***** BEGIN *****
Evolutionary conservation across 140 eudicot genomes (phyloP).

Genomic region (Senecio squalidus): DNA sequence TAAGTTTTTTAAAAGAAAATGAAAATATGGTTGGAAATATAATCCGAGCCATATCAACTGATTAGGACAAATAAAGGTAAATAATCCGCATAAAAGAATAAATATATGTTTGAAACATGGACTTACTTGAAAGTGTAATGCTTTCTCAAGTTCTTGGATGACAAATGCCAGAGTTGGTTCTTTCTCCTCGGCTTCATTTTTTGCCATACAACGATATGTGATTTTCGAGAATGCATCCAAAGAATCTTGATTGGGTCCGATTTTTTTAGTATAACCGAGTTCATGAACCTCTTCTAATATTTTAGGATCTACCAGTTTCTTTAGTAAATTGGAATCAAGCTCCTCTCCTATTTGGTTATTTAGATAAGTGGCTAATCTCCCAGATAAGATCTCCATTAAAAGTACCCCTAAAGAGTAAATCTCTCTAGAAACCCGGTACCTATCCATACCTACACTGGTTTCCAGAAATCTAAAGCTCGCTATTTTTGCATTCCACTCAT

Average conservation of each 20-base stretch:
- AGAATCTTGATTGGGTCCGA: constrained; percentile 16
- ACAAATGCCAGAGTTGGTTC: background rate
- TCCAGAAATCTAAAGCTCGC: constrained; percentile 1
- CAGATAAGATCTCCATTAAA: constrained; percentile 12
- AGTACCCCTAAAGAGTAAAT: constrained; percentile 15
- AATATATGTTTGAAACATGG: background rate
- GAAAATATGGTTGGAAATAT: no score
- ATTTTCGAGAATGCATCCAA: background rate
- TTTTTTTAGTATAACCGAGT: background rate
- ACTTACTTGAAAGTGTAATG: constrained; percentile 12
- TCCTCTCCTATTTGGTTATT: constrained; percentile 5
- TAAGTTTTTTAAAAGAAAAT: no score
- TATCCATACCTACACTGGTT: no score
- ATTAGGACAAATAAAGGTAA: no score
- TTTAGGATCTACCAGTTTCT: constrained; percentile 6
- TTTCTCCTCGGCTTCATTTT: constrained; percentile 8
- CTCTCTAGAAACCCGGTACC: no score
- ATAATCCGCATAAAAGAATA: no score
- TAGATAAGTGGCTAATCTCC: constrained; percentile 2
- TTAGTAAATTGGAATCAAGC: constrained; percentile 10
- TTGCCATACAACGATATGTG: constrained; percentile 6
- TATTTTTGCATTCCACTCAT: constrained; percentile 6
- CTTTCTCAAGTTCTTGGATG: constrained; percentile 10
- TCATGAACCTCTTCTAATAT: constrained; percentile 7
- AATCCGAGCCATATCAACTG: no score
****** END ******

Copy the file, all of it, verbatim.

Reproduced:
Evolutionary conservation across 140 eudicot genomes (phyloP).

Genomic region (Senecio squalidus): DNA sequence TAAGTTTTTTAAAAGAAAATGAAAATATGGTTGGAAATATAATCCGAGCCATATCAACTGATTAGGACAAATAAAGGTAAATAATCCGCATAAAAGAATAAATATATGTTTGAAACATGGACTTACTTGAAAGTGTAATGCTTTCTCAAGTTCTTGGATGACAAATGCCAGAGTTGGTTCTTTCTCCTCGGCTTCATTTTTTGCCATACAACGATATGTGATTTTCGAGAATGCATCCAAAGAATCTTGATTGGGTCCGATTTTTTTAGTATAACCGAGTTCATGAACCTCTTCTAATATTTTAGGATCTACCAGTTTCTTTAGTAAATTGGAATCAAGCTCCTCTCCTATTTGGTTATTTAGATAAGTGGCTAATCTCCCAGATAAGATCTCCATTAAAAGTACCCCTAAAGAGTAAATCTCTCTAGAAACCCGGTACCTATCCATACCTACACTGGTTTCCAGAAATCTAAAGCTCGCTATTTTTGCATTCCACTCAT

Average conservation of each 20-base stretch:
- AGAATCTTGATTGGGTCCGA: constrained; percentile 16
- ACAAATGCCAGAGTTGGTTC: background rate
- TCCAGAAATCTAAAGCTCGC: constrained; percentile 1
- CAGATAAGATCTCCATTAAA: constrained; percentile 12
- AGTACCCCTAAAGAGTAAAT: constrained; percentile 15
- AATATATGTTTGAAACATGG: background rate
- GAAAATATGGTTGGAAATAT: no score
- ATTTTCGAGAATGCATCCAA: background rate
- TTTTTTTAGTATAACCGAGT: background rate
- ACTTACTTGAAAGTGTAATG: constrained; percentile 12
- TCCTCTCCTATTTGGTTATT: constrained; percentile 5
- TAAGTTTTTTAAAAGAAAAT: no score
- TATCCATACCTACACTGGTT: no score
- ATTAGGACAAATAAAGGTAA: no score
- TTTAGGATCTACCAGTTTCT: constrained; percentile 6
- TTTCTCCTCGGCTTCATTTT: constrained; percentile 8
- CTCTCTAGAAACCCGGTACC: no score
- ATAATCCGCATAAAAGAATA: no score
- TAGATAAGTGGCTAATCTCC: constrained; percentile 2
- TTAGTAAATTGGAATCAAGC: constrained; percentile 10
- TTGCCATACAACGATATGTG: constrained; percentile 6
- TATTTTTGCATTCCACTCAT: constrained; percentile 6
- CTTTCTCAAGTTCTTGGATG: constrained; percentile 10
- TCATGAACCTCTTCTAATAT: constrained; percentile 7
- AATCCGAGCCATATCAACTG: no score